Getting Defensive

Even in the final years of the Rich Rodriguez era, when its offenses were at their most explosive, West Virginia's football teams have struggled to put points on the board against South Florida. Thus, Mountaineer head coach Bill Stewart believes his defense will have to have a banner night against the Bulls for his team to win its Big East Conference opener Thursday night.

In the last four seasons, WVU has failed to score even 20 points against this week's opposition. The Mountaineers scored 19 in Tampa last year, managed only 13 in Morgantown in 2008, tallied 13 in 2007, and scored 19 against the Bulls at home in 2006.

Not coincidentally, West Virginia is a paltry 1-3 in those games. So while Stewart hopes his offense can continue to sustain the torrid pace it set in a 49-10 waxing of UNLV on Saturday, he's expecting a defensive battle during Thursday night's nationally televised clash.

"We've not done a great job scoring a lot of points [against USF], so our defense is going to have to play better than they've ever, ever played," said the Mountaineers' third-year head coach. "I don't know if we can hold those people to under what it's going to take to beat them. I just don't know right now. I don't feel real good right now, and I'm just being honest. We're not there yet. We've got a lot to do here in the next three days."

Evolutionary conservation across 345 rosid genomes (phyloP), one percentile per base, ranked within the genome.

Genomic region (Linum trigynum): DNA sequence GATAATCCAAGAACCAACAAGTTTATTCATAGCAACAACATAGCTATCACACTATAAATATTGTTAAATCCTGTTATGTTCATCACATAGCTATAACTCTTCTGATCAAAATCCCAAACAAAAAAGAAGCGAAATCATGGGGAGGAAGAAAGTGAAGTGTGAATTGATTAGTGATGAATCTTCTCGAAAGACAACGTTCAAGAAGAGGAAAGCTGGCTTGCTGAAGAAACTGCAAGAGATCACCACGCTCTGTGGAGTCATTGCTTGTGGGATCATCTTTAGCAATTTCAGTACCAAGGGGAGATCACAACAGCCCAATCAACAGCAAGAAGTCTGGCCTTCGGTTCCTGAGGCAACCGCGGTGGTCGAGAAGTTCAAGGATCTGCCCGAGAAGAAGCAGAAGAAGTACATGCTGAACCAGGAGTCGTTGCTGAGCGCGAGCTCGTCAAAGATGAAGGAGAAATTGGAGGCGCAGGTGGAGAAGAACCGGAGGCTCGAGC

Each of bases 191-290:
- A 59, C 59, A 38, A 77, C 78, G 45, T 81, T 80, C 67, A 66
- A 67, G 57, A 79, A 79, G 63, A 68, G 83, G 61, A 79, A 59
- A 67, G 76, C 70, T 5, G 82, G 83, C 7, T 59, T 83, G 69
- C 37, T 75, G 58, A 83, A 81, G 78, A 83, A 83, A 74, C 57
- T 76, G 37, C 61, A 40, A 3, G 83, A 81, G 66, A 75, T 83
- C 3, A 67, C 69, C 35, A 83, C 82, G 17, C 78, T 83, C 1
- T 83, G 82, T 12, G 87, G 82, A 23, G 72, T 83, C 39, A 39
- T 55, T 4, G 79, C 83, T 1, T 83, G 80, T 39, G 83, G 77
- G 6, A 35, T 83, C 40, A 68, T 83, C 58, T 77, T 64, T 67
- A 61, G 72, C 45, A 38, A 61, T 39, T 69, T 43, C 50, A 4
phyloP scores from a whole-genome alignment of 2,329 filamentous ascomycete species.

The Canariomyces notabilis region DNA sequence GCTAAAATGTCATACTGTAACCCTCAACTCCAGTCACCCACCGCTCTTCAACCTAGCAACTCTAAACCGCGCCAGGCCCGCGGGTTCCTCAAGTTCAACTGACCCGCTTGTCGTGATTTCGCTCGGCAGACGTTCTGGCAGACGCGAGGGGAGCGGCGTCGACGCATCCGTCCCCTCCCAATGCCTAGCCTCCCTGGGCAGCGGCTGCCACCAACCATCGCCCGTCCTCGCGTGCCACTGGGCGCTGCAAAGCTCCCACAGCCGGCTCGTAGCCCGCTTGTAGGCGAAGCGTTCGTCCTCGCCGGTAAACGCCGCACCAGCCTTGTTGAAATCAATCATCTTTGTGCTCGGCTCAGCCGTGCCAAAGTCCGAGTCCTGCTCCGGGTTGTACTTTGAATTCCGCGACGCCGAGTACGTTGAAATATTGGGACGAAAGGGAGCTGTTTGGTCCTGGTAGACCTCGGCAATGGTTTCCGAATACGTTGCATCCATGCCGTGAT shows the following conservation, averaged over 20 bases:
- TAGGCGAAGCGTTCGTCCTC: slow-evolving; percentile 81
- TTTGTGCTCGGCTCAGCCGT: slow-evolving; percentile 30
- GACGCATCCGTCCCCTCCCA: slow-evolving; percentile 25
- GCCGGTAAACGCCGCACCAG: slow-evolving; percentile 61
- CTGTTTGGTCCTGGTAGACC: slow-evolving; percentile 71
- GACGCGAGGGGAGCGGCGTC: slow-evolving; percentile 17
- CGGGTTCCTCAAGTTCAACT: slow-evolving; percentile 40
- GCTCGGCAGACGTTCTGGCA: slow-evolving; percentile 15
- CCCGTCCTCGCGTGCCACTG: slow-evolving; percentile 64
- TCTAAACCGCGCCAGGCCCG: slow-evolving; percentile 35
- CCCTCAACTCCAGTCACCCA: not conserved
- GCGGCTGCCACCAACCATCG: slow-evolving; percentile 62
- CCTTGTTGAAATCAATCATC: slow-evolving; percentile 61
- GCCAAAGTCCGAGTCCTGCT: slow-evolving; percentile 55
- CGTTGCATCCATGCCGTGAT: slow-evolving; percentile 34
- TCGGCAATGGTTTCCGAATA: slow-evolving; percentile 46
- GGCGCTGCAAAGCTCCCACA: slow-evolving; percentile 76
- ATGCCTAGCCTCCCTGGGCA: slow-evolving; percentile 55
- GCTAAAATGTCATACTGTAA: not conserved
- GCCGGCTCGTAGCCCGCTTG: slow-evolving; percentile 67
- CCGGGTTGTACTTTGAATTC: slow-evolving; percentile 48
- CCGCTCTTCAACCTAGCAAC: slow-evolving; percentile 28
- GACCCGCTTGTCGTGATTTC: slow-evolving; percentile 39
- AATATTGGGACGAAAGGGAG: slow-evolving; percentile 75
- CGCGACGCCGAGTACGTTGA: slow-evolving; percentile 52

Indeed, the short week leaves Stewart and his squad little time to prepare for the Bulls' offense, led by quarterback B.J. Daniels.

The third-year sophomore had a field day against WVU at Raymond James Stadium last season, throwing for 232 yards and three touchdowns and adding another 104 yards on the ground in his team's 30-19 win.

The 2010 campaign hasn't been quite as kind to Daniels and company. South Florida sits at 3-2 overall and 0-1 in Big East Conference play after a 13-9 home loss to Syracuse on Saturday. Daniels was 9-of-23 through the air for a mere 124 yards against the Orange.

Regardless, Stewart said much of his defense's focus this week will be devoted to finding a way to stop first-year coach Skip Holtz's signal-caller.

"We've got to do what we do, and that's just play our defense," Stewart said. "But if you blitz him, you'd better get to ol' B.J. And if you don't blitz him, you'd better cover them, because he'll throw the ball right over your head. That's what's happened to us in the past."

SKIP AND STEW:

Daniels isn't the only Bull that has proven to be a thorn in WVU's side. Holtz, USF's new coach, came to Tampa after spending five seasons at East Carolina, giving the Mountaineers fits on seemingly every occasion those squads met.

Most famously, Holtz's Pirates gave Stewart his first loss as West Virginia's coach, a 24-3 loss in Greenville, N.C., in the second game of the 2008 campaign.

That loss made Stewart and others stand up and take notice of the job Holtz had done building the ECU program into a competitor. Stewart said he expected nothing less from Holtz in Tampa.

"He's just a great coach, very solid," said Stewart. "He has a great coaching staff with friends of mine in the business for a long, long time -- [offensive line coach] Steve Shankweiler, [quarterbacks coach] Peter Vaas, [defensive coordinator and linebackers coach] Mark Snyder. I could go on and on."